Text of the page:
I am researching Apfelstrudel family - they are >from shtetls like etc.
Is this the way we ask one another for assistance? No signature, no
details, no thanks in advance for your help. No "I'll be pleased to
reciprocate".<

I am happy to hear >from Menno NYKERK about this question .
Very often, I receive this kind of questions, and sometimes even not so
polite:
"Send all your WEILs...."
This kind of questions don't not come only >from FTJP readers,
but >from quite everywhere in USA, France,..... =

Once, I was so shoked that I answered :
"you would not have asked this way even to the post office
or any shop when you go and pay for something... "

There are some other chapters to write about some questions.
for instance, people who are asking to send by e-mail articles
of the reviews without any subscription to it =

Do they ask this to other editors ?

I don't speak of people who forget to thank for information...

But we also have marvellous and helpful correspondants.....

Micheline GUTMANN, GenAmi, Paris, France =

www.chez.com/genami


JewishGen Discussion Group #JewishGen Re: Jewish Community of Baku #general

Roman Turovsky <r.turovsky@...>
 

A FEW CORRECTIONS:

There are two main groups of "Azeri" Jews in Azerbaijan. One group is
comprised of Caucasian Mountain Jews who have been in the area for many
centuries and speak a language called "Judeo-Tat" which is partly based on
northern Iranian. The other group is formed by Ashenazim who came to
Azerbaijan during the nineteenth century.
IN FACT MOST ASHK. JEWS settled there during WWII i.e. after 1941.



During the first years of the Soviet regime, the Tats had to change
their language to conform to the Latin alphabet instead of preserving the
Hebrew letters. A decade later, in 1938, they were made to use the
Cyrillic
alphabet.
As modern TURKEY switched to Latin alph. Soviet auth. ordered CYrillization
as a tool to separate Azeris (who are turks ethnically) >from their brethren
across the border. AND the smaller nations by default, in keeping with
general russocentric policy.

Also, during the late 1930's many Tat Jewish cultural
institutions were shut down as well some synagogues.
IN FACT the TATS were not considered Jews by the Soviet authorities and
their assimilation is attributable to their previously MEDIEVAL lifestyle
(often of Corsican-Sardinian types of violence), and newfound possibilities.

Despite Soviet efforts to assimilate the Tats, they have managed to
preserve many of their old traditions, and there has been very little
intermarriage.
There was INtermarriage and plenty of it. I personally knew several
partTats.


Some Georgian and Bukharan Jews also live in Azerbaijan.

In Baku there are "ten or fifteen" Jewish organizations, including
Zionist and youth groups and an Azerbaijan-Israel Friendship Organization.,
and there are three Sysnagogues. The largest and oldest synagogue is for
"Mountain Jews," and it is The other two synagogues are used respectively
by the Ashkenazim and Georgians. The rabbis are locally educated.

in 1987 Hebrew courses were allowed to be offered in Baku and now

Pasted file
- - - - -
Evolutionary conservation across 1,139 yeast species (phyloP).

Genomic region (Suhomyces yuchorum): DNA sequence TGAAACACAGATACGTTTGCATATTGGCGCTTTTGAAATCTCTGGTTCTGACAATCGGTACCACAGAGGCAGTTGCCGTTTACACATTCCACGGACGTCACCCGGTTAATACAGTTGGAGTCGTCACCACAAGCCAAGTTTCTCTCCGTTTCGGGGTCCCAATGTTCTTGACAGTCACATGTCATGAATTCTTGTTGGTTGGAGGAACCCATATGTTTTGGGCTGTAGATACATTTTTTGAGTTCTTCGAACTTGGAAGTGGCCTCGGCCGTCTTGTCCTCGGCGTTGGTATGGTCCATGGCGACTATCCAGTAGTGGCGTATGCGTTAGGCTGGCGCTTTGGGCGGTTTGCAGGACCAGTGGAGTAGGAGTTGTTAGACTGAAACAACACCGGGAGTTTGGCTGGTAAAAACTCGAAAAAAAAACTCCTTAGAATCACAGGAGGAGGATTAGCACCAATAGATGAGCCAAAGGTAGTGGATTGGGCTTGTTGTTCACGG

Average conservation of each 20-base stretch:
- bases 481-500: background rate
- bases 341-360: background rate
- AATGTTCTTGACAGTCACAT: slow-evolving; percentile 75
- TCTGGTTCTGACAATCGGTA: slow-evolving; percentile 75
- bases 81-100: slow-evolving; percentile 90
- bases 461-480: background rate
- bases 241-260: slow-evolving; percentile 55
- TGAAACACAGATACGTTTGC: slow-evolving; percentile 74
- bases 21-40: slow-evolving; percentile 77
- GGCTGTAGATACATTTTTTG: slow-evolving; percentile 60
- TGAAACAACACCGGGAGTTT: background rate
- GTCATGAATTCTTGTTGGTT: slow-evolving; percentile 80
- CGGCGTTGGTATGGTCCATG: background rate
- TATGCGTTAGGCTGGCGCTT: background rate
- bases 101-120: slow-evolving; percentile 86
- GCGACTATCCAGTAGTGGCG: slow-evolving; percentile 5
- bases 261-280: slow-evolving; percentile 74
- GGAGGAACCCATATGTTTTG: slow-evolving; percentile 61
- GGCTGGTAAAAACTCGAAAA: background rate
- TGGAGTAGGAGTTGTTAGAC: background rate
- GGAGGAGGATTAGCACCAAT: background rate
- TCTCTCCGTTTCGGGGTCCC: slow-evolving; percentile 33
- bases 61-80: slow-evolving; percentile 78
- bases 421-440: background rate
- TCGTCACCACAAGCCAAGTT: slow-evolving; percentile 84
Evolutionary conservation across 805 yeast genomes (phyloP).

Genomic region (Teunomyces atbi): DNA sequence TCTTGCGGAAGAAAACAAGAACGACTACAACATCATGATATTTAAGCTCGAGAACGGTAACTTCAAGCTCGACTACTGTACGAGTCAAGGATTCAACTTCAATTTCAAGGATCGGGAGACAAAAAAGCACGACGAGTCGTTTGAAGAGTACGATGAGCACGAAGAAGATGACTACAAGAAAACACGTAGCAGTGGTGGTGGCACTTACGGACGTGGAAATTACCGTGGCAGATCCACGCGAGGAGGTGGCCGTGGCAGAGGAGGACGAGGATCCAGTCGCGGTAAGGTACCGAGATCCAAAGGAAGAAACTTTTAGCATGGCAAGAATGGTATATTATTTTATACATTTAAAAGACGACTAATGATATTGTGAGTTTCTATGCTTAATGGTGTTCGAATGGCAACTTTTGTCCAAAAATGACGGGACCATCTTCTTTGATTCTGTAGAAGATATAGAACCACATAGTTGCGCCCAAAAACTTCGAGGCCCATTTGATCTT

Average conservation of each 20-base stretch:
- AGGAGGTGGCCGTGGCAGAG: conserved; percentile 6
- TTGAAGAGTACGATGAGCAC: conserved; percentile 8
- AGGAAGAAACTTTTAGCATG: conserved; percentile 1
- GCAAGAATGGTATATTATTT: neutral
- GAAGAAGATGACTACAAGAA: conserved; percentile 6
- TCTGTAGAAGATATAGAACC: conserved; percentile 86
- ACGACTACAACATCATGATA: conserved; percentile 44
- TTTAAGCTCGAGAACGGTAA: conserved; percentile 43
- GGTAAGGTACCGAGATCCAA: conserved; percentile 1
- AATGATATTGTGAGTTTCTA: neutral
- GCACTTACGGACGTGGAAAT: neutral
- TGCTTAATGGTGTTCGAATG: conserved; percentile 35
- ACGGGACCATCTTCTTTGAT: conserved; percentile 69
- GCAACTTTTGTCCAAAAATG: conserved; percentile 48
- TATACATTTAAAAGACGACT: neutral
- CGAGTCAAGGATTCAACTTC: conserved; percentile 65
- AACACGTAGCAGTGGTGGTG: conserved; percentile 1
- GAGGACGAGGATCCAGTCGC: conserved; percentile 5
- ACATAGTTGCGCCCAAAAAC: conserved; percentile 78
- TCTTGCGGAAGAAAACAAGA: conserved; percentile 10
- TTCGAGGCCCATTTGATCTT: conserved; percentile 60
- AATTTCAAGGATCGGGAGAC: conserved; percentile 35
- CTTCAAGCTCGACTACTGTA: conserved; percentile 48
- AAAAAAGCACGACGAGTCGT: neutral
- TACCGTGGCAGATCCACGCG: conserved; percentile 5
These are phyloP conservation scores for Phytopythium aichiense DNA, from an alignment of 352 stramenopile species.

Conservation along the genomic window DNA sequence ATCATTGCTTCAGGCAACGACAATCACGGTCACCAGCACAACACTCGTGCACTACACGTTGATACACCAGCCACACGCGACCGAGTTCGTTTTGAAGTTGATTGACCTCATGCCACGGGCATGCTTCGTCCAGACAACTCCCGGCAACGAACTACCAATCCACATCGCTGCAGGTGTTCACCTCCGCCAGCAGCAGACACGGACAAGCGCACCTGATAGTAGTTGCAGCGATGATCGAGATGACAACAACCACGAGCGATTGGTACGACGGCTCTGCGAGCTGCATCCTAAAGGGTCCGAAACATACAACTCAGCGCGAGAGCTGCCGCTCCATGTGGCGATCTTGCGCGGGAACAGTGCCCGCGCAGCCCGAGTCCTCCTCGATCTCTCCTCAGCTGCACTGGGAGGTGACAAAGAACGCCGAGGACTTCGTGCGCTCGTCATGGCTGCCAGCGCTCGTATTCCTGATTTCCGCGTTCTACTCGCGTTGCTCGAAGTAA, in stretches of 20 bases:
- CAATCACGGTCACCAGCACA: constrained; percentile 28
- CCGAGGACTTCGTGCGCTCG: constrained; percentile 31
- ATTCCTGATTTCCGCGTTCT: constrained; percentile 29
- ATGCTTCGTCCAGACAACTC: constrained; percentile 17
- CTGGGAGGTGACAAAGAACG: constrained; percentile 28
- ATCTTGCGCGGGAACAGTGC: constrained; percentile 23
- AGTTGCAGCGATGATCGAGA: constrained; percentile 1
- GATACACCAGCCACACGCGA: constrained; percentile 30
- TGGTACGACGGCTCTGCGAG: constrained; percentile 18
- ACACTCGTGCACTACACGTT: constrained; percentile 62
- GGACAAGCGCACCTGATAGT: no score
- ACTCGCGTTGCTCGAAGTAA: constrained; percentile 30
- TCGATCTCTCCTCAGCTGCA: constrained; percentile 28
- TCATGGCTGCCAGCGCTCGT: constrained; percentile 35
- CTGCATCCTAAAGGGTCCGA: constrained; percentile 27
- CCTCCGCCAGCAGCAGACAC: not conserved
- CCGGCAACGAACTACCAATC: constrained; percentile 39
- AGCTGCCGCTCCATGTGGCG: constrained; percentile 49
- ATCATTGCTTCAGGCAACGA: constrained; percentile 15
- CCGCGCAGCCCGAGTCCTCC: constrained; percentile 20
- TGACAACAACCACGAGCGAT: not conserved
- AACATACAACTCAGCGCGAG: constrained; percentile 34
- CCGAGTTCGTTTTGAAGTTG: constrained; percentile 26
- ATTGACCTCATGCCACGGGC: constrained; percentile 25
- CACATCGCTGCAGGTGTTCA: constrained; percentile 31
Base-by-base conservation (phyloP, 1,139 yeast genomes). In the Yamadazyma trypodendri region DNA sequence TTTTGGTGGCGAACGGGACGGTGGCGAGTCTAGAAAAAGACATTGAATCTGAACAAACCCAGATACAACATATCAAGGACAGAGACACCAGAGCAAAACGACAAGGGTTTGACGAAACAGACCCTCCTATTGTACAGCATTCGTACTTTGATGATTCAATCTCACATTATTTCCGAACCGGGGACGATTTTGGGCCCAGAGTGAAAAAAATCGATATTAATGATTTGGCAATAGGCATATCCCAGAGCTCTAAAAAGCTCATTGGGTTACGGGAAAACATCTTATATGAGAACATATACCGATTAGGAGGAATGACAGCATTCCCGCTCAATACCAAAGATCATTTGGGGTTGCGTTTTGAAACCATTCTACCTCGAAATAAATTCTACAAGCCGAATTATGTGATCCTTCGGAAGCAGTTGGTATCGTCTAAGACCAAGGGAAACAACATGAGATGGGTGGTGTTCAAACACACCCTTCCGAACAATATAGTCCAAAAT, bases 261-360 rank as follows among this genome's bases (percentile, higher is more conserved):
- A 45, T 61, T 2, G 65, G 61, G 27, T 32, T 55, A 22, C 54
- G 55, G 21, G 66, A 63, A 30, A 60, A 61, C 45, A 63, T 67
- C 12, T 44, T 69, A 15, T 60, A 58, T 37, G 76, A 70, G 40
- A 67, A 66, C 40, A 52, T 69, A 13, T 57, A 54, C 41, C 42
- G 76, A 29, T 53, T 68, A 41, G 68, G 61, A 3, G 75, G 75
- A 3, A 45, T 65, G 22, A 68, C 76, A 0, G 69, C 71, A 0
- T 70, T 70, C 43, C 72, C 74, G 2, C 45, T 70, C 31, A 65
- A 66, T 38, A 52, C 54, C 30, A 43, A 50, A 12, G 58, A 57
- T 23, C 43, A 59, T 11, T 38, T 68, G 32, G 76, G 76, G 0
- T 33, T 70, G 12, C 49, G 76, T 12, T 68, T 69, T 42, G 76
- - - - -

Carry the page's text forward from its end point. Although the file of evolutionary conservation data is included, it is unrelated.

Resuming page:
Hebrew
can be studied at two high schools and at the University.

There are five Jewish schools Baku and Quba and a Baku community
newspaper.

Despite the loosening up of restrictions against Jews, 27,650 Azeri
Jews
have emigrated to Israel since 1989.
There were few restrictions on Jews there as Azeris were not really
anti-semitic (they reserved their bile for Armenians). Jews lived very
comfortably in Azerb. as Moscow's long arm just wasn't long enough there.


MODERATOR NOTE: We are moving away >from genealogy here. Please continue
this discussion privately.


JewishGen Discussion Group #JewishGen Am I stupid ?....no you are not. #general

Micheline GUTMANN <MichelineGUTMANN@...>
 

Menno NIKERK wrote:

I have recently uploaded my Gedcom onto the FTJP and have had several
emails phrased more or less as follows:

I would appreciate your reply concerning Moishele Apfelstrudel
I am researching Apfelstrudel family - they are >from shtetls like etc.
Is this the way we ask one another for assistance? No signature, no
details, no thanks in advance for your help. No "I'll be pleased to
reciprocate".<

I am happy to hear >from Menno NYKERK about this question .
Very often, I receive this kind of questions, and sometimes even not so
polite:
"Send all your WEILs...."
This kind of questions don't not come only >from FTJP readers,
but >from quite everywhere in USA, France,..... =

Once, I was so shoked that I answered :
"you would not have asked this way even to the post office
or any shop when you go and pay for something... "

There are some other chapters to write about some questions.
for instance, people who are asking to send by e-mail articles
of the reviews without any subscription to it =

Do they ask this to other editors ?

I don't speak of people who forget to thank for information...

But we also have marvellous and helpful correspondants.....

Micheline GUTMANN, GenAmi, Paris, France =

www.chez.com/genami


Maly Trostinec, near Minsk #general

Andreas Inhofner <inhofner@...>
 

Michael Bernett wrote in the digest of May 31, 1999 about the character of
Theresienstadt. Martha Lev-Zion asked about the place of Maly Trostinec near
Minsk. In former sources (Totenbuch Theresienstadt) a relative was mentioned
as transported to M. Trostinec. There is an analysis by Prof. Miroslav Karny
in Judaica Bohemiae XXIV. 2/1988. Some transports went to other places. Down
under are the results.

Maly Trostinec was a meadow behind the pine tree woods, 3-5 km near the estate
or farm Trostinec, 15 km SE >from Minsk. Russian prisoners of war had made the